One Does Simply Walk Into Mordor: Mount Doom

After nine days and almost 240kms, the day had finally arrived to walk the Tongariro Alpine Crossing and climb Mount Doom/Mount Ngaurahoe.

We had to be up at out of the holiday park by 6:45 am as the trek started at the Mangatepopo Road car park at 7:30 am.

The trek shuttle bus can be booked from the Tongariro Holiday Park and costs $30 per person, but the walk itself is free to do.

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However, as you are picked up and returned to the holiday park by the same shuttle bus, you need to have completed the Crossing by 4 pm.

They hand you a brochure to give you an idea of where you should be and at what time.

This also includes at what time you need to be ascending and descending Mount Ngaurahoe.

We were particularly lucky on the day we went up as the previous day was full of cloud and they weren’t allowing anyone up on the mountain.

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The day we went up was quite sunny and there were very few clouds near the mountain.

The entire trail (19.4kms one way) consists of walking across volcanic terrain whether it be on the trail itself or climbing any of the mountains (Tongariro or Ngaurahoe) in this section of the park.

Mount Doom/Mount Ngaurahoe sits at an altitude of 2267m and at an average pace takes 90 minutes to ascend and 15-30 minutes to descend.

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To get up the mountain, it’s recommended you go up on the left side and then come down the right side.

These sides are based on if you were looking at the mountain from the bottom.

This is due to it consisting mostly of small, loose volcanic rocks known as scree. Hiking up it is tough going and burns your calves and quads.

You take one step forward and three steps backwards. Or at least that’s what it feels like.

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In saying that, it forces you to take plenty of rests which enables you to take in the surrounding areas of the park and beyond.

Words are useless trying to explain just how nice it is up there, so I will include as many images as I can to give you an idea.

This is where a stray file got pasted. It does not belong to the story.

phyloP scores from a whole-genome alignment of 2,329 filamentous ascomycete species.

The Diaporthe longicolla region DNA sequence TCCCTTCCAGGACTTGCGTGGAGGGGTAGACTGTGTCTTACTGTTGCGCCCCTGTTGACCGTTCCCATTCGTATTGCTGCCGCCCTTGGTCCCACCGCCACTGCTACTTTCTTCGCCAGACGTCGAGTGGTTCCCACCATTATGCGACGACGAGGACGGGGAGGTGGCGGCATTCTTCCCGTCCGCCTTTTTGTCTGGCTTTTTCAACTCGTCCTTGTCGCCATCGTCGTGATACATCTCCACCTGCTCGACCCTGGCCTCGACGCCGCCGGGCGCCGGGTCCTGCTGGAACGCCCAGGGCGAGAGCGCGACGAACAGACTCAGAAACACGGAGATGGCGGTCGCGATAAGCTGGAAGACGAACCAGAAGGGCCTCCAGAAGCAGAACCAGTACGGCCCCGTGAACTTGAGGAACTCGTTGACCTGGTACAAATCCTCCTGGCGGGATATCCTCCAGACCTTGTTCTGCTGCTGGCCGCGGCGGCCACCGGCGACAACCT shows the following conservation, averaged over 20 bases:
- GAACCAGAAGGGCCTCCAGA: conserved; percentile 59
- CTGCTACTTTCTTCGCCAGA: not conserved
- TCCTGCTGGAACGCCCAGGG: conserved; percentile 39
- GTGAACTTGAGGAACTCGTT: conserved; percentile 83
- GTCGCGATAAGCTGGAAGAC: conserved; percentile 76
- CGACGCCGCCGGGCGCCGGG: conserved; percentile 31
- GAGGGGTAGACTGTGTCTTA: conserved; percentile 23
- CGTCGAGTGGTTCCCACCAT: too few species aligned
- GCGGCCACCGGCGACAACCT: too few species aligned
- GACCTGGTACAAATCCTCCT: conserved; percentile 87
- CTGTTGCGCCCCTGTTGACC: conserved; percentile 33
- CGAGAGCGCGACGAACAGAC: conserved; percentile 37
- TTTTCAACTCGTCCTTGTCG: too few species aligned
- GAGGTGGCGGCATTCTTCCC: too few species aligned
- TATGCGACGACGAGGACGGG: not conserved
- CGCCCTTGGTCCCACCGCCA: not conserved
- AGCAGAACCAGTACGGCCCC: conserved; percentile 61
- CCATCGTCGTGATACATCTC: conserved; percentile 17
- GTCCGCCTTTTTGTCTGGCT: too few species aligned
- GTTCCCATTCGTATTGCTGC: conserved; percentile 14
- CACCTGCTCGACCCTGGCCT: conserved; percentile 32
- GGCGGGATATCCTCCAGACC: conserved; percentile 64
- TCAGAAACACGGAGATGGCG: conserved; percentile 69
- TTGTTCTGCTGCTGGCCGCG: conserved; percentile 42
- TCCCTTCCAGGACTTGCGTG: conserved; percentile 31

We all summited the mountain in due course, with Nelson being the first to do so even though his ankle was still a little sore.

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Despite it being the middle of summer, there was still snow right before the summit and inside the crater itself which was awesome to look at.

We were able to spend a good 45 minutes at the top as we had made it up sooner than the allocated 90 minutes.

It was so nice sitting on the top of a volcanic mountain looking down over the surrounding areas and taking it all in. We truly picked a brilliant day to do it.

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Getting down from the mountain was a fun experience but is something that requires a lot of concentration.

It’s incredibly easy to slip over but you also need to be mindful of some of the bigger rocks that can be pried loose from others accidentally kicking them whilst coming down themselves.

Luckily, constant cries of ‘rock’ from those behind you more than offset the danger of being struck by one.

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Once at the bottom of the mountain, we continued hiking the Crossing and visited other popular spots such as the Red Crater and the Emerald Lake.

The rest of the Crossing is a mixture of hills, flat plains and forest area towards the car park at the end.

My only piece of advice for this hike, and what we learnt from others and their perceived lack of preparation, was that bringing the correct gear is essential.

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In fact, I would even go as far as saying that not being prepared for this hike could potentially put your life in danger.

Unfortunately, this hike (also one of New Zealand’s Great Walks) is positioned/advertised as a hike that most people with a good level of fitness can easily achieve.

With this mentality in mind, people turn up in incorrect gear and attempt climbing the mountain in said incorrect gear.

We saw a guy at the top who was wearing what looked to be a pair of board shorts, a t-shirt and a pair of Converse sneakers.

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Furthermore, given its popularity, it can get very crowded during the summer months. So, if you don’t like crowds, you probably should avoid it.

In saying that, as most people prefer doing the Crossing without doing the mountain, you can still find your way up without trying to get past a horde of people.

We got back to the shuttle bus just before 4 pm and Keith arrived right on time as we made our way back to the holiday park to celebrate what we had just achieved.

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